Module 1  Describing Functions  
Introduction  Lesson 1  Lesson 2  Lesson 3  Self Test  
Lesson 1.2: Describing Functions Graphically  
In Lesson 1.1 you defined the function f(x) = 2x^{2}  5x  3 and found its roots using Guess and Check and by factoring. In this lesson you will display this function graphically and use the graph to find the zeros of the function. Graphing a Function Functions must be defined in the Y= editor before they can be graphed. Even if you turned off your calculator after completing Lesson 1.1, the function f(x) = 2x^{2}  5x  3 should still be defined in Y_{1}.
Setting the Viewing Window
Before you graph the function, you need to specify the
The values of the parameters of the viewing window determine the size of the portion of the coordinate plane displayed on the Graph screen.
The window values shown above are appropriate for our function's graph, so we will keep them. If you need to change your window values to match those shown above, you can do this by moving the cursor to the appropriate line with the cursor movement keys and then entering the desired values. Displaying a Graph Display the graph once the window values are set.
xIntercepts and Zeros of f In general for any real number r, r is a zero (or root) of f if and only if r is an xintercept of the graph of f. Finding Zeros Graphically You can find the zeros of the function from the Graph screen by using the Zero feature, which will return the value of an xintercept.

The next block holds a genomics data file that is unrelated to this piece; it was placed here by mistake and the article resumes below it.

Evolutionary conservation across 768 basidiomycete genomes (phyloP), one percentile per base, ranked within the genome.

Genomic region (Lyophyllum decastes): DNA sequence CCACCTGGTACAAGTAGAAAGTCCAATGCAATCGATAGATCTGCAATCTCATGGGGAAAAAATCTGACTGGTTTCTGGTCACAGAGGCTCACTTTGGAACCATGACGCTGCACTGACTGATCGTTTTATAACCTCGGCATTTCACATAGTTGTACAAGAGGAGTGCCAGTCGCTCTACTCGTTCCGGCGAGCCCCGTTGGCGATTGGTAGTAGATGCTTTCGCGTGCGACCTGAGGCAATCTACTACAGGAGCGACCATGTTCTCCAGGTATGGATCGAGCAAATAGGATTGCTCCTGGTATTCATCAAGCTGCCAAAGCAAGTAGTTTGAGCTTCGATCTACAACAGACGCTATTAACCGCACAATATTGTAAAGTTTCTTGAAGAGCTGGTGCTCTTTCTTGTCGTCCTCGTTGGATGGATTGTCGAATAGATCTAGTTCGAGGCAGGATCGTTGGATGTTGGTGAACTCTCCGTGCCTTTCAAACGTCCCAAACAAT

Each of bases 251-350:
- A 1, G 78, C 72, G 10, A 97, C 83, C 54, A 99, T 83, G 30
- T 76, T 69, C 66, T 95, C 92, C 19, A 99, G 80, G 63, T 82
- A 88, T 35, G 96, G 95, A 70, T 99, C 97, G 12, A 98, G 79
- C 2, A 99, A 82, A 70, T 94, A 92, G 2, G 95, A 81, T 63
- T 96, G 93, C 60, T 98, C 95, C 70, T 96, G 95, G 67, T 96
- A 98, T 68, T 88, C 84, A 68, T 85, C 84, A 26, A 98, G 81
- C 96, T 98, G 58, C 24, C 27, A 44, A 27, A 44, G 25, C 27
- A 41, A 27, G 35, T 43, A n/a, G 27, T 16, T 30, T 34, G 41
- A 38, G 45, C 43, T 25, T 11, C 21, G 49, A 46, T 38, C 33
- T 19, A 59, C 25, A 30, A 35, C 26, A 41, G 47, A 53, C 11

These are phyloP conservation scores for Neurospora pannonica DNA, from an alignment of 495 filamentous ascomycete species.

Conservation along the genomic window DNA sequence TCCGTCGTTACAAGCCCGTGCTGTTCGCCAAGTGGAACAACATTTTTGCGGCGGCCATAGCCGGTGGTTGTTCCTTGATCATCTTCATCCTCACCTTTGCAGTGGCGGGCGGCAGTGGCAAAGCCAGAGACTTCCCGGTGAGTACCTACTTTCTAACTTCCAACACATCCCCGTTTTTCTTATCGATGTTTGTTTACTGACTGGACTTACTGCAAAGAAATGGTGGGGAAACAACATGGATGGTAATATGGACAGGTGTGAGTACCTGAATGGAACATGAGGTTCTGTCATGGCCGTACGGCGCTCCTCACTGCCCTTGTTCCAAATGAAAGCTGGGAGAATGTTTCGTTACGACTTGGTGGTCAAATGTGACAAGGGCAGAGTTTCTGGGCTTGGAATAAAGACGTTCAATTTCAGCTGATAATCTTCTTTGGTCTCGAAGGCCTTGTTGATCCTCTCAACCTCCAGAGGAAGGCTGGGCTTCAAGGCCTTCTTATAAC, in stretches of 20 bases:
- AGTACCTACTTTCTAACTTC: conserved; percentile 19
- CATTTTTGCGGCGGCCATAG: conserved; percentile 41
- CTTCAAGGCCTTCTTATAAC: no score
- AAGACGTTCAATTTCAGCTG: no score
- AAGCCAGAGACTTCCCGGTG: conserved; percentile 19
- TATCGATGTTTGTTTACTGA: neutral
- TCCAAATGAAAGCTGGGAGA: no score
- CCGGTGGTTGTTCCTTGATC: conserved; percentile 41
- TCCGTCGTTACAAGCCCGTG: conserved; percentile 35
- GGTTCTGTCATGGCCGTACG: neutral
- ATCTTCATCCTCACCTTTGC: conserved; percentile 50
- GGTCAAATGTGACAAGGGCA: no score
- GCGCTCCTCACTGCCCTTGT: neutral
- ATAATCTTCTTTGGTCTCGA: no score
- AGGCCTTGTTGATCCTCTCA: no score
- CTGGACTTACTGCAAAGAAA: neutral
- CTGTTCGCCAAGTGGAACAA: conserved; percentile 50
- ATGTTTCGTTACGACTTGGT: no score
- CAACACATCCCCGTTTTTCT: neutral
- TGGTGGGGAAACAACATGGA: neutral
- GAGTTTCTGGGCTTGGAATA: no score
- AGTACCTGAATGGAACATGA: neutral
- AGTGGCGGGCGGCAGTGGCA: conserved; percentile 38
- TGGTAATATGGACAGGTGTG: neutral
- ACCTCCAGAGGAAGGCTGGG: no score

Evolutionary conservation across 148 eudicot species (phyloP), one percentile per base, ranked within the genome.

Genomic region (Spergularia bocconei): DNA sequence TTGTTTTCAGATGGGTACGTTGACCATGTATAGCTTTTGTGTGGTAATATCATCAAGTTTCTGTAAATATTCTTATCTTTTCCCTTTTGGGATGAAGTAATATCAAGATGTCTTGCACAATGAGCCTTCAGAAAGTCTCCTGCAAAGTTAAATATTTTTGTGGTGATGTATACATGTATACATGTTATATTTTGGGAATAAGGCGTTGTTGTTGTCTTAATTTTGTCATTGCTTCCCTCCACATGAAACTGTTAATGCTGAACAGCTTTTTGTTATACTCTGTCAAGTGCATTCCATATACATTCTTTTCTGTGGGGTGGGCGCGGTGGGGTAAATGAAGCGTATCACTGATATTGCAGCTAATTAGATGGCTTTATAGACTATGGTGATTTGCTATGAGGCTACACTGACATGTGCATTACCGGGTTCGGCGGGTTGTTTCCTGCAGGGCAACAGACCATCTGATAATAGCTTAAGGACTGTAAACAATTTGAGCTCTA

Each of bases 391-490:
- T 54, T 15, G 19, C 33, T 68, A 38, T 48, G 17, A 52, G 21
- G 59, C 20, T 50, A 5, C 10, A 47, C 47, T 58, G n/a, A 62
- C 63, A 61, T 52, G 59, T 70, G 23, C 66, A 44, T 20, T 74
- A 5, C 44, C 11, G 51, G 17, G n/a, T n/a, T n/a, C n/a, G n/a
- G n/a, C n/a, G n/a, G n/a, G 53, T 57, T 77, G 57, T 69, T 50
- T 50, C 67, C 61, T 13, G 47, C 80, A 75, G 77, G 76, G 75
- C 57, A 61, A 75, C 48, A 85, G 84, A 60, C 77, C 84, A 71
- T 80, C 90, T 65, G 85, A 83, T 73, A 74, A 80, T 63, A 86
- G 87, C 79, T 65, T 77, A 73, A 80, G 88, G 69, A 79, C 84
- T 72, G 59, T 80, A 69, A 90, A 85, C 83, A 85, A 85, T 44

You will see the graph and a prompt for a left bound of an interval on the xaxis, as shown below. You must identify an xinterval containing the desired zero by specifying the left and right endpoints of the interval. It's not important that the interval be small, but the goal is to choose an interval that contains only one zero of the function. Otherwise, you might not find the zero you are looking for. Begin by finding the larger of the two xintercepts.
After you press , a small marker appears at the top of the Graph screen above the left bound of the interval, as shown below. The calculator then asks you to indicate the right bound of the interval.
After you press , another small marker appears at the top of the Graph screen above the right bound. The calculator then asks you to indicate an initial guess for the root.
The zero (or root) is x = 3, as shown at the bottom of the screen. 1.2.1 Use the CALCULATE Zero feature on the Graph screen to find the other root. Click here for the answer. 

< Back  Next>  
©Copyright
2007 All rights reserved. 
Trademarks

Privacy Policy

Link Policy